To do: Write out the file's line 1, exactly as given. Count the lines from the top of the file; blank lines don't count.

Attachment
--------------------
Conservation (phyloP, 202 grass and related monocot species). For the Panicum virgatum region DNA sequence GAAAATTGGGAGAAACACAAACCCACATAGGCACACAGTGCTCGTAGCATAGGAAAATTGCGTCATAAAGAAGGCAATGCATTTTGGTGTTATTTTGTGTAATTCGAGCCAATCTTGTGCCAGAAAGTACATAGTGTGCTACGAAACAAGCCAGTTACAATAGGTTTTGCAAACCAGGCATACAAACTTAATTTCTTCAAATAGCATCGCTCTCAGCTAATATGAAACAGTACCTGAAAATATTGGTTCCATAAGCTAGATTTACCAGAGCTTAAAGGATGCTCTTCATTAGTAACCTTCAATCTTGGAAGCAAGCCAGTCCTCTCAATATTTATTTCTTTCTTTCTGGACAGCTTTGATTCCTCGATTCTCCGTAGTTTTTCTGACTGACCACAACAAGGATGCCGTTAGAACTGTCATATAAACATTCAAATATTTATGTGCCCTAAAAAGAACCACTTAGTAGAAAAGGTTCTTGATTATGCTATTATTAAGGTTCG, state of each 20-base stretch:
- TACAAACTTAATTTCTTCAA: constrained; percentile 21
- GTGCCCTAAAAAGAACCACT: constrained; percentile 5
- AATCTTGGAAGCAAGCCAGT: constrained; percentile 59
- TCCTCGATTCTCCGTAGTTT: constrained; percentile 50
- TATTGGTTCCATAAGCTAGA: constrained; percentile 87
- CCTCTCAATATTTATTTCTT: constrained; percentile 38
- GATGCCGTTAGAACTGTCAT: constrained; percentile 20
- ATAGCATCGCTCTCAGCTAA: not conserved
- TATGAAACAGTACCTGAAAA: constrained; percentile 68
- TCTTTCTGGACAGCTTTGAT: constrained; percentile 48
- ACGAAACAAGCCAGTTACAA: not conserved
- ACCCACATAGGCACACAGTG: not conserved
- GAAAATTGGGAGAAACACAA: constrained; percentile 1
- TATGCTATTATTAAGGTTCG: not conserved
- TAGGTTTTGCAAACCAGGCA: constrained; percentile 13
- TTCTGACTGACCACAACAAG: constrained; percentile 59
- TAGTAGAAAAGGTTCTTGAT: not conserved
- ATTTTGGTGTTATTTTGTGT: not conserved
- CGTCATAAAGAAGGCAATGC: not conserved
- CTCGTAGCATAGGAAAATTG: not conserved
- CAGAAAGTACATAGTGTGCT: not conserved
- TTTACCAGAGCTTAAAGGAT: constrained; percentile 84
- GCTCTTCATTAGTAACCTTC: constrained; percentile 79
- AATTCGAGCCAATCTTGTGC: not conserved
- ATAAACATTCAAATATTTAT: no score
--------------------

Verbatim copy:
Conservation (phyloP, 202 grass and related monocot species). For the Panicum virgatum region DNA sequence GAAAATTGGGAGAAACACAAACCCACATAGGCACACAGTGCTCGTAGCATAGGAAAATTGCGTCATAAAGAAGGCAATGCATTTTGGTGTTATTTTGTGTAATTCGAGCCAATCTTGTGCCAGAAAGTACATAGTGTGCTACGAAACAAGCCAGTTACAATAGGTTTTGCAAACCAGGCATACAAACTTAATTTCTTCAAATAGCATCGCTCTCAGCTAATATGAAACAGTACCTGAAAATATTGGTTCCATAAGCTAGATTTACCAGAGCTTAAAGGATGCTCTTCATTAGTAACCTTCAATCTTGGAAGCAAGCCAGTCCTCTCAATATTTATTTCTTTCTTTCTGGACAGCTTTGATTCCTCGATTCTCCGTAGTTTTTCTGACTGACCACAACAAGGATGCCGTTAGAACTGTCATATAAACATTCAAATATTTATGTGCCCTAAAAAGAACCACTTAGTAGAAAAGGTTCTTGATTATGCTATTATTAAGGTTCG, state of each 20-base stretch: